Oh yes, she is at the home… up on 104th Avenue…

near Hollyrood close to the church.

Have I ever been there? I have… I don’t seem to remember.

Will she be coming home this evening?

She’s Living there… all the time? For how long!?

She won’t be coming home again? Is she sick? What is wrong with her?”


“Can you take me with you when you go to see her?

Can we go this evening to see her?

We were just there this afternoon? Why can’t I remember that?”


“Good night, I must check to see that the door is locked.


I just came back out to see if I had locked the door.

Well it looks like all the doors are locked.


Is anybody there…


Oh, I just came back out to check to see if the door was locked.”


“Good Morning… Where is Helen?”


Written in memory of Ruth’s father. who was in the stress of losing his wife to a brain tumor as well as losing his own independence to Alzheimer’s disease during the Christmas of 2012.

Photo: Dwight L. Roth

Dad Turned 90 Today


Dad is Ninety

Dad turned ninety today

Although he didn’t remember

Living in a world of memory loss

The short term completely gone

Living only in the moment

One experience at a time

Forgetting the past he presses on

To reach the finish line

Waiting now with serenity of heart

But not the same of mind

Barely getting up out of his chair

He rolls with his walker here and there

Unstable security allows him to move

A forgetful memory keeps him out of the groove

Proclaiming to us that he’s still in good health

Not realizing the creeping stealth of his situation

He says he is thankful he lasted this long

Hoping to see us on our next vacation

He still recognizes our faces

But names slip through the cracks

And when it’s time to go he’s sad we have to run

He forgets we were there each time we go

And exclaims each time we come in

His face brightens up as he says hello

Surprised over and over to see us again

But while we are there it’s a special time

To see everyone brings him joy

He has not lost his humor or wit

Still catches a funny joke we tell

And has a good chuckle at it

Some things in his brain are still working

He loves to have some fun

He enjoyed his party and all his friends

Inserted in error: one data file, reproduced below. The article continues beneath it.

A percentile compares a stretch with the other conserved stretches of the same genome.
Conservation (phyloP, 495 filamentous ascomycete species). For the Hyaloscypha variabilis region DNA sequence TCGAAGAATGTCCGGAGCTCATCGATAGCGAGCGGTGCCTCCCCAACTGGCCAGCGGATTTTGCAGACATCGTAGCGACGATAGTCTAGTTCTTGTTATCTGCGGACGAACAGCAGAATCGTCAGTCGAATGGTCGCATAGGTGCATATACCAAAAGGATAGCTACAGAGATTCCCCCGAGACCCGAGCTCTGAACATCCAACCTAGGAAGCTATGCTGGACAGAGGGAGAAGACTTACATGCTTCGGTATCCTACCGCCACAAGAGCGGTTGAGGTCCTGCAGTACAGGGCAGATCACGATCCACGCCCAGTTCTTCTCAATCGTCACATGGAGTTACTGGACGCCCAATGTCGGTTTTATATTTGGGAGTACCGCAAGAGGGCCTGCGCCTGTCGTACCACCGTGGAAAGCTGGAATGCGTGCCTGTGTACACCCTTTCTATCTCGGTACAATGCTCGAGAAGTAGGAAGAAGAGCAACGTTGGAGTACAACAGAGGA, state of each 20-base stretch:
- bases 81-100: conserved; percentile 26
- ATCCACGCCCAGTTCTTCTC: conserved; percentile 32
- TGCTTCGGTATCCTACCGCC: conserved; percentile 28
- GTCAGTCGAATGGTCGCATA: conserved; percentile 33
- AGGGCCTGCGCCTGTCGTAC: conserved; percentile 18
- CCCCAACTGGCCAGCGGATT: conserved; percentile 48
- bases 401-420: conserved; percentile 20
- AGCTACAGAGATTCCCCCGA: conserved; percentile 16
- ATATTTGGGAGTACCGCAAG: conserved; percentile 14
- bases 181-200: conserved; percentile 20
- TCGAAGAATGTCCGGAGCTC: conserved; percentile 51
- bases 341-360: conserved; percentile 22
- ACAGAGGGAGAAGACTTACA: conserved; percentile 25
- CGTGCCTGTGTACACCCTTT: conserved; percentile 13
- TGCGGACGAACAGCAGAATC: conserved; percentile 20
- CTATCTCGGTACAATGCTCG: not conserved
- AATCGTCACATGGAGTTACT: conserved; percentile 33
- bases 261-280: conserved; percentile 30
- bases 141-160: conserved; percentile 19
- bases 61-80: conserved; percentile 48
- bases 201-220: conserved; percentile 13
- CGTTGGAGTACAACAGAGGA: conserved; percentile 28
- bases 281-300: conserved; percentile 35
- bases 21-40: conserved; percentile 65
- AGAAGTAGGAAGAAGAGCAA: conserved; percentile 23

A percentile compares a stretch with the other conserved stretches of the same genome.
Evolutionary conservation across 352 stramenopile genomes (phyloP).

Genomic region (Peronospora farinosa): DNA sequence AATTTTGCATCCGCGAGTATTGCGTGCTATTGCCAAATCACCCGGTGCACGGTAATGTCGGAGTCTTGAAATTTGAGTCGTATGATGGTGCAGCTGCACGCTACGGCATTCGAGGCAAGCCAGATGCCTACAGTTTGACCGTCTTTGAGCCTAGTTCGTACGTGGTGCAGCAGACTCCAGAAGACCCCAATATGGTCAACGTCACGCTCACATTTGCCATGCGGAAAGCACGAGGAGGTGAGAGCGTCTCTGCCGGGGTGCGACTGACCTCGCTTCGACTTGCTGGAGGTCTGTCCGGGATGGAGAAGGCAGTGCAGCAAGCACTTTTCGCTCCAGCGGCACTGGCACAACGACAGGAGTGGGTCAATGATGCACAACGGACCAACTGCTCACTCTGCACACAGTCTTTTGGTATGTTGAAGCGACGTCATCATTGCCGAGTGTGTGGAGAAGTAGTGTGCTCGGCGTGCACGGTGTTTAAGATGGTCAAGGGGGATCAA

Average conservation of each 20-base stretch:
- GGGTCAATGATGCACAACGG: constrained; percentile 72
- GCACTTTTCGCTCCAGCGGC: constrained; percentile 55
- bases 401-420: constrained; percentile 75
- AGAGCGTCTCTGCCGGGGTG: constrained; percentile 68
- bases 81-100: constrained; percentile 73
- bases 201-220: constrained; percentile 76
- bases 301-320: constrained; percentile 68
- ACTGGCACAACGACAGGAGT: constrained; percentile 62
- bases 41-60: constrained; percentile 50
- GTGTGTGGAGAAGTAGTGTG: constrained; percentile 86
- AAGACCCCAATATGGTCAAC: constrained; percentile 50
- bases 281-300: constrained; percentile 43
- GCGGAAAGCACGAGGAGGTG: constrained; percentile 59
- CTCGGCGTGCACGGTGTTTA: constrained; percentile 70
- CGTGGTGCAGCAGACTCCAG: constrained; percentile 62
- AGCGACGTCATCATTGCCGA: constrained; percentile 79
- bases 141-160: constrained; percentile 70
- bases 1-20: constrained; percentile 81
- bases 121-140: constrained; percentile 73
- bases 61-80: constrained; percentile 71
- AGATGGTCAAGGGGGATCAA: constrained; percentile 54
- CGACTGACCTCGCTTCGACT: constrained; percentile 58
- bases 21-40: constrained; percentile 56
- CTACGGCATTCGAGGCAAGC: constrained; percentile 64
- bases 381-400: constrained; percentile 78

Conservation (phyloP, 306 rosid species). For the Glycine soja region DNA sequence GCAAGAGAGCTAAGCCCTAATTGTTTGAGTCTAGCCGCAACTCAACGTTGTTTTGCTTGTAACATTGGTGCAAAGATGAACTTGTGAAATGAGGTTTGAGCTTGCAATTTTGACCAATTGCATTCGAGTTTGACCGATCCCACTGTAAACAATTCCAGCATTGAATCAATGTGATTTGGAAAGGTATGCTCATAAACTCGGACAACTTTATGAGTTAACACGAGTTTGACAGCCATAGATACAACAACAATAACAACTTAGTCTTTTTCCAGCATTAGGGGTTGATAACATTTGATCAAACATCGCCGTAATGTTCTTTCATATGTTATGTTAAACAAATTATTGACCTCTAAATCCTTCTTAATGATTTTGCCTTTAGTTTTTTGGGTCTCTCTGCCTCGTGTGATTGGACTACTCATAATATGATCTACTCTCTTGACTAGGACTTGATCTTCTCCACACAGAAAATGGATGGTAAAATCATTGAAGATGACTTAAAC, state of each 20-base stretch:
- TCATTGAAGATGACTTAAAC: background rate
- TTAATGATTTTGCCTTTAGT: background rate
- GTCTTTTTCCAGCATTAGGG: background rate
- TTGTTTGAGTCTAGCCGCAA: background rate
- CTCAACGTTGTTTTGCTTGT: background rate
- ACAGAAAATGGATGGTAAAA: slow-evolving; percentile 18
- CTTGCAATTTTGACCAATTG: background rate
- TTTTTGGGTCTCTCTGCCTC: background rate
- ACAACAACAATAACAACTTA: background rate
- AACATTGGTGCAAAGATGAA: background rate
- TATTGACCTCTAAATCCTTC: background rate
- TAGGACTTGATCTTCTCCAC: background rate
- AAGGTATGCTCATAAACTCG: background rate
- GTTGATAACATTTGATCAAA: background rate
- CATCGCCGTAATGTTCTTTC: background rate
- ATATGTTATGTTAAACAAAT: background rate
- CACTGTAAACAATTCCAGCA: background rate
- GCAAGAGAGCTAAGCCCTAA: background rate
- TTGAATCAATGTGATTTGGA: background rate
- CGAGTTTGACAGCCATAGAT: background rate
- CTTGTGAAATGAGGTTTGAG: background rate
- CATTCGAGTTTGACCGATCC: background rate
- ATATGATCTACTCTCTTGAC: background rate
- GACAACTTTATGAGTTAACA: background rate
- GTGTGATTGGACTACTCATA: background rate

Until they had to run

About most things he asks

It must be quite confusing

To see us there and then we’re gone

The memory just won’t last

Living to a ripe old age sounds good

The goal of many I am sure

But for me it’s a journey I hope not to take

Let me go while I still remember


Photo: Dwight L. Roth

The Blessing of Now and Then


Losing your mind may have an upside. For those with dementia or Alzheimer’s the gradual loss of memory seems like a sad thing. Being confined to a locked facility to us would seem like prison. But to an Alzheimer’s patient whose memory is failing, they may not worry about such things any longer. The fact that my father-in-law does not remember that his wife died may be more of a blessing than a curse. All they have is the now!  I believe it is our job to help make their now the best it can be. Living in the present and remembering the distant past is all some of them have left.

         The Blessing of Now and Then

Time creeps in and steals our yesterdays

Remembering the days of youth as clear as a bell

But yesterday crawls quickly into its shell

Recalled no more a cup too full

Footprints in the aging surf

Lost forever in its tide


Memories dissolve into the present

Nothing else exists time is too short

Living now is all we have in the echo of the toll

Joy in the day people no longer hold us back

Every experience treasured in the receding tide

Feeling exhilarated not knowing why

Family and friend’s joy and sorrow let go without a thought

Immediately lost in the disappearing foot prints of time

Photos: Dwight L. Roth


Coals on the Hearth of Time


Most of us know of someone who suffers from dementia. As we get older our minds sometime lose their short and long term memories. We got a first hand experience with this in 2013 when my father-in-law became debilitated from short term memory loss and had to enter a facility for Alzheimer’s patients. It is sad and difficult to watch this happen knowing there is no cure for it at this time. This poem reflects on memory loss and how it can affect us.

Coals on the Hearth of Time

Gone the fire once burning brightly

Life’s logs burned down to glowing embers

Slowly consumed white with age

Raging inferno of youth left behind

Dreams long lived slowly exit

Sifting out past memories

Coals of childhood smolder in the darkness

Warm glows grow dim on the hearth of time

Flickers are all that remain of a glowing life

Short bursts reappearing for a time

Flash paper memories

Lost in smoke of the dying embers

Clinkers from the past refuse to burn

“Where is Helen?”

Wondering why

Not remembering the question

Not knowing the answer

Repetitive memory now gone

Waiting Waiting Waiting

Remaining coals turn to ash

The fire dies